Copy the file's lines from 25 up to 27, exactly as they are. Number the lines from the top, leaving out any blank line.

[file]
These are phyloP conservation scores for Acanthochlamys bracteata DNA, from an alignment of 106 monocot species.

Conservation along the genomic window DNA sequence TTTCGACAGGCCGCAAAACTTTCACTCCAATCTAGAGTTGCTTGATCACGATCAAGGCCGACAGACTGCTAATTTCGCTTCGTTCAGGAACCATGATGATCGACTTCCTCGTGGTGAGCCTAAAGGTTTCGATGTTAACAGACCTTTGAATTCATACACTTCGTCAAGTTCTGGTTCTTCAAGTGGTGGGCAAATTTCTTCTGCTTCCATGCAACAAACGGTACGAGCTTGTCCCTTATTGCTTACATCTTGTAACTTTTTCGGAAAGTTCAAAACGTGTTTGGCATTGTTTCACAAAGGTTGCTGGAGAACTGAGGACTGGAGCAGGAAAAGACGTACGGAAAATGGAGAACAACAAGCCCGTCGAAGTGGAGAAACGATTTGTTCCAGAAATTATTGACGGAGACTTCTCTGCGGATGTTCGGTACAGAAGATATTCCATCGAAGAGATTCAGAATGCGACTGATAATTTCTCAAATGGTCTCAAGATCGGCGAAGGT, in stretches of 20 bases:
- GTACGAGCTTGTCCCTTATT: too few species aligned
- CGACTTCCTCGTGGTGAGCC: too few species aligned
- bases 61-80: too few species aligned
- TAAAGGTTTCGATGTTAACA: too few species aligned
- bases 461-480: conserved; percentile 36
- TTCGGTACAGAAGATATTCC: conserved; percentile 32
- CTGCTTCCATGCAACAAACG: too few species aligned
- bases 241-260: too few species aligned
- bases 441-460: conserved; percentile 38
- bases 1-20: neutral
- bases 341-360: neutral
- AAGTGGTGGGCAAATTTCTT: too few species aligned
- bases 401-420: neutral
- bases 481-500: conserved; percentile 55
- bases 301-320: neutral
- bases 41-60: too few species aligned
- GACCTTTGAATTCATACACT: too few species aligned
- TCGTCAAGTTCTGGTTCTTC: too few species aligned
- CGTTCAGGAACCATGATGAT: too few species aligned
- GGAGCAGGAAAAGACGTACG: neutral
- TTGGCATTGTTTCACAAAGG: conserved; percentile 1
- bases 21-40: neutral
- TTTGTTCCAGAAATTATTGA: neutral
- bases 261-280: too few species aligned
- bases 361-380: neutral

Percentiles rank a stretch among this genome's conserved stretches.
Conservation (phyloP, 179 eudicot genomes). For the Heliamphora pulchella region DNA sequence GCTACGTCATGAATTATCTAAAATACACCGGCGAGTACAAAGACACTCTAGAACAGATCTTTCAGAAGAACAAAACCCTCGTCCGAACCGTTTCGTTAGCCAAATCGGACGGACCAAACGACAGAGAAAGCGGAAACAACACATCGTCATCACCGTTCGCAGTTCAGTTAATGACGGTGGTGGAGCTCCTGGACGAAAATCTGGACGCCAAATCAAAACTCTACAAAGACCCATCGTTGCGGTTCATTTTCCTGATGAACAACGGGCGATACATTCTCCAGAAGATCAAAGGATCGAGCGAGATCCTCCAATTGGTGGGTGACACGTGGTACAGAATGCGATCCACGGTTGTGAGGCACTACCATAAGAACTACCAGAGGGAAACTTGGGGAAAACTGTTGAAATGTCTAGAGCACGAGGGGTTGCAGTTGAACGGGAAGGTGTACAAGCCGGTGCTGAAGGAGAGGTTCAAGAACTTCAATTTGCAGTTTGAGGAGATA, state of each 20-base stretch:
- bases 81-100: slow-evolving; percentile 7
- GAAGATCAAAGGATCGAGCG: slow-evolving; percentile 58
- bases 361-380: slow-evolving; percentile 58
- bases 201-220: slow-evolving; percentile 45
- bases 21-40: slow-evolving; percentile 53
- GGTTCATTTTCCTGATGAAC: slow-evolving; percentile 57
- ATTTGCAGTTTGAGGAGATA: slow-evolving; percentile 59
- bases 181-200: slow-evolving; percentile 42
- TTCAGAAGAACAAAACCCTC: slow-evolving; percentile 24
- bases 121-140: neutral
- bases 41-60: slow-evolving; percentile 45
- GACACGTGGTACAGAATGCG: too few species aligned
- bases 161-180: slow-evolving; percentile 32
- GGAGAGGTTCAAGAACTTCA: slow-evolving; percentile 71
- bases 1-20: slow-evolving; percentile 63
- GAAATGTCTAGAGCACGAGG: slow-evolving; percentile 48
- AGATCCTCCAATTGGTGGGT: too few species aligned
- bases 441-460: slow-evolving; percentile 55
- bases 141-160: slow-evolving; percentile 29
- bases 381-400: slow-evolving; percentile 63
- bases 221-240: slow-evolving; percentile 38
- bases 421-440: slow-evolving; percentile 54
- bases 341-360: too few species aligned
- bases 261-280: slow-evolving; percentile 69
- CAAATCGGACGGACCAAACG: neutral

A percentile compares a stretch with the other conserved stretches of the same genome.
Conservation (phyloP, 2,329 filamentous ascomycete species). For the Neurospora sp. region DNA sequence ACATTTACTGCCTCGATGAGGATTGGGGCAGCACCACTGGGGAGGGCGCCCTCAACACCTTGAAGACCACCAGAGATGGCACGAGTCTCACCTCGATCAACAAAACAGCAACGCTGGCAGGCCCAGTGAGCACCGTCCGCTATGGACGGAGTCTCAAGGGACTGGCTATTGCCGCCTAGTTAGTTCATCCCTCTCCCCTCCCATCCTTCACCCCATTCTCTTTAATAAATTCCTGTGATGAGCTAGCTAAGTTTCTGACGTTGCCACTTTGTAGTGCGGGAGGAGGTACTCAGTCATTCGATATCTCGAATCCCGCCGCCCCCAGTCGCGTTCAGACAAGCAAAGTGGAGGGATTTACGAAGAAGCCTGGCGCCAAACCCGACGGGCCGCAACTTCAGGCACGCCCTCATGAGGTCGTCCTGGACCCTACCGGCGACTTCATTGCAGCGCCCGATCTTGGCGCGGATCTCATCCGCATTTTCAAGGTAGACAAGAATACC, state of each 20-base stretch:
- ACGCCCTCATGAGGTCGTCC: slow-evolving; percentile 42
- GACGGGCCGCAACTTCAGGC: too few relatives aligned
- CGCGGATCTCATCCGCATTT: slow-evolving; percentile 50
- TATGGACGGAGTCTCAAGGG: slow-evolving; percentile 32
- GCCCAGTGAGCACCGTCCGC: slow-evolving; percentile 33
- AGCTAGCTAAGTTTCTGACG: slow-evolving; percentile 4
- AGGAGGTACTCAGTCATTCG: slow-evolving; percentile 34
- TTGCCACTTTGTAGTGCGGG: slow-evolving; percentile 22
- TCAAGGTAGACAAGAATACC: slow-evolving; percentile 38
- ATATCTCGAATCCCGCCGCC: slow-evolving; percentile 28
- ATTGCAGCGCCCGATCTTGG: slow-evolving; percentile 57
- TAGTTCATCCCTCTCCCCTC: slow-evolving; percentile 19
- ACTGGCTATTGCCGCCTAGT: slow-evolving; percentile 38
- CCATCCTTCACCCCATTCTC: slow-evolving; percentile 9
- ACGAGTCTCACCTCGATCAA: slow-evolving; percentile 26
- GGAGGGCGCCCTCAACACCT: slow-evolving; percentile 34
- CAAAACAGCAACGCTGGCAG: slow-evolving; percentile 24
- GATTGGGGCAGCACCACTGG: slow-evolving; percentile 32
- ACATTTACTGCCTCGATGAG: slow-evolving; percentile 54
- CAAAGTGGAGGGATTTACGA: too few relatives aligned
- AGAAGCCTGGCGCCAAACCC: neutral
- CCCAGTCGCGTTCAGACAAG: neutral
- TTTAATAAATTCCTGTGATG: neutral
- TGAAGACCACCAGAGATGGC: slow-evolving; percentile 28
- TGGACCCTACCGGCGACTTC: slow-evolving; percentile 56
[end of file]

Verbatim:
- TTTGTTCCAGAAATTATTGA: neutral
- bases 261-280: too few species aligned
- bases 361-380: neutral